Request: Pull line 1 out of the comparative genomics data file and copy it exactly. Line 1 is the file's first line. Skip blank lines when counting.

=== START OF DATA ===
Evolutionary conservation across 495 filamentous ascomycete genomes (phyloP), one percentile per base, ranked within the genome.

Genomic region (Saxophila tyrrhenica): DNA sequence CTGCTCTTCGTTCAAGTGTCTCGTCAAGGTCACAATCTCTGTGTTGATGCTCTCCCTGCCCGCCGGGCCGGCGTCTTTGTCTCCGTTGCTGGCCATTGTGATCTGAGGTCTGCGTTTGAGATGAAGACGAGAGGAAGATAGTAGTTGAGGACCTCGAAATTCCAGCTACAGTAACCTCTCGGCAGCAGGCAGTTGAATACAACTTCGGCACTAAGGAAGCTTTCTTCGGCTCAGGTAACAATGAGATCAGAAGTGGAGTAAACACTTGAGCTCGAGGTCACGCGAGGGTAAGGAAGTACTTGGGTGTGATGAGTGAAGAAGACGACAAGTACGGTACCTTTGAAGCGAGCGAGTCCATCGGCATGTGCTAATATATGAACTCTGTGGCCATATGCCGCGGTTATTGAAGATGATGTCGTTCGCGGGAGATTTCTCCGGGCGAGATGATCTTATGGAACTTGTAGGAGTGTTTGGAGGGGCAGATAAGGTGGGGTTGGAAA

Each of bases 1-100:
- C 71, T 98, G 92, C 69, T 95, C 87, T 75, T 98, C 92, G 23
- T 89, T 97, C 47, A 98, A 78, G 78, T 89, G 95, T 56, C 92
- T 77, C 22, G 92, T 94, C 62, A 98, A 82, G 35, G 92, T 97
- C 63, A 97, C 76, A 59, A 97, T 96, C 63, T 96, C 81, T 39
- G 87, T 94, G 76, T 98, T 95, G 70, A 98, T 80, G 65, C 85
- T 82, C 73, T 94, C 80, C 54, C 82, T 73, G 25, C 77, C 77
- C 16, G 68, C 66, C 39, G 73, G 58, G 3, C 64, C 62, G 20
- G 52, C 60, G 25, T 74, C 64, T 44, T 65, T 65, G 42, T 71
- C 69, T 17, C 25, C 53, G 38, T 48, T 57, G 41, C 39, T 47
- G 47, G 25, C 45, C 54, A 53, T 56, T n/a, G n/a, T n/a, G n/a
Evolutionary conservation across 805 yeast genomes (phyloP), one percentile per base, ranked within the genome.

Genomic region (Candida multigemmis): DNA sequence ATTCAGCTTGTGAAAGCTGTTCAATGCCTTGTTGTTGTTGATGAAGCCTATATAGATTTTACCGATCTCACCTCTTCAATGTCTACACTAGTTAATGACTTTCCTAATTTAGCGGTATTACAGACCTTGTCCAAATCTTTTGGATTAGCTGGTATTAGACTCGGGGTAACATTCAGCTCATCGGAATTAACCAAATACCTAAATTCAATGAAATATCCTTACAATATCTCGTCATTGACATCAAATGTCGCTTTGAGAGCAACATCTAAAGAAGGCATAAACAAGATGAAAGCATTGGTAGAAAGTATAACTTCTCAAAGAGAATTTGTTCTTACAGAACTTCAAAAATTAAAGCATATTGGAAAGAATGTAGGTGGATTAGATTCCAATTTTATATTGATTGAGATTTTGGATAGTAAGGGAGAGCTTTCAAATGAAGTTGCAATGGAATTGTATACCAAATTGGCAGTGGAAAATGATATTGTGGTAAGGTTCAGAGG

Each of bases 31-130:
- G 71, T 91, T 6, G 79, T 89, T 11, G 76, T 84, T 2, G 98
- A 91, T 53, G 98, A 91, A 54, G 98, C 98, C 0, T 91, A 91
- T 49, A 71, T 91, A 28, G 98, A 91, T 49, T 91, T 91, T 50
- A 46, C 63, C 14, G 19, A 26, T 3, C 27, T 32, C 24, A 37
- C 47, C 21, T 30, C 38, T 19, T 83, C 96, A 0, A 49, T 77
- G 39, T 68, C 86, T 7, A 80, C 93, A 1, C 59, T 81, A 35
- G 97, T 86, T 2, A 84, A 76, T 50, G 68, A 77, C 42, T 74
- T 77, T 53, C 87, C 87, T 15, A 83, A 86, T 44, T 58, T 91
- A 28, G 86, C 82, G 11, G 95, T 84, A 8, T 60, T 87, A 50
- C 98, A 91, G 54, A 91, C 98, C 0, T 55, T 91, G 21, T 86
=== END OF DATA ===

Evolutionary conservation across 495 filamentous ascomycete genomes (phyloP), one percentile per base, ranked within the genome.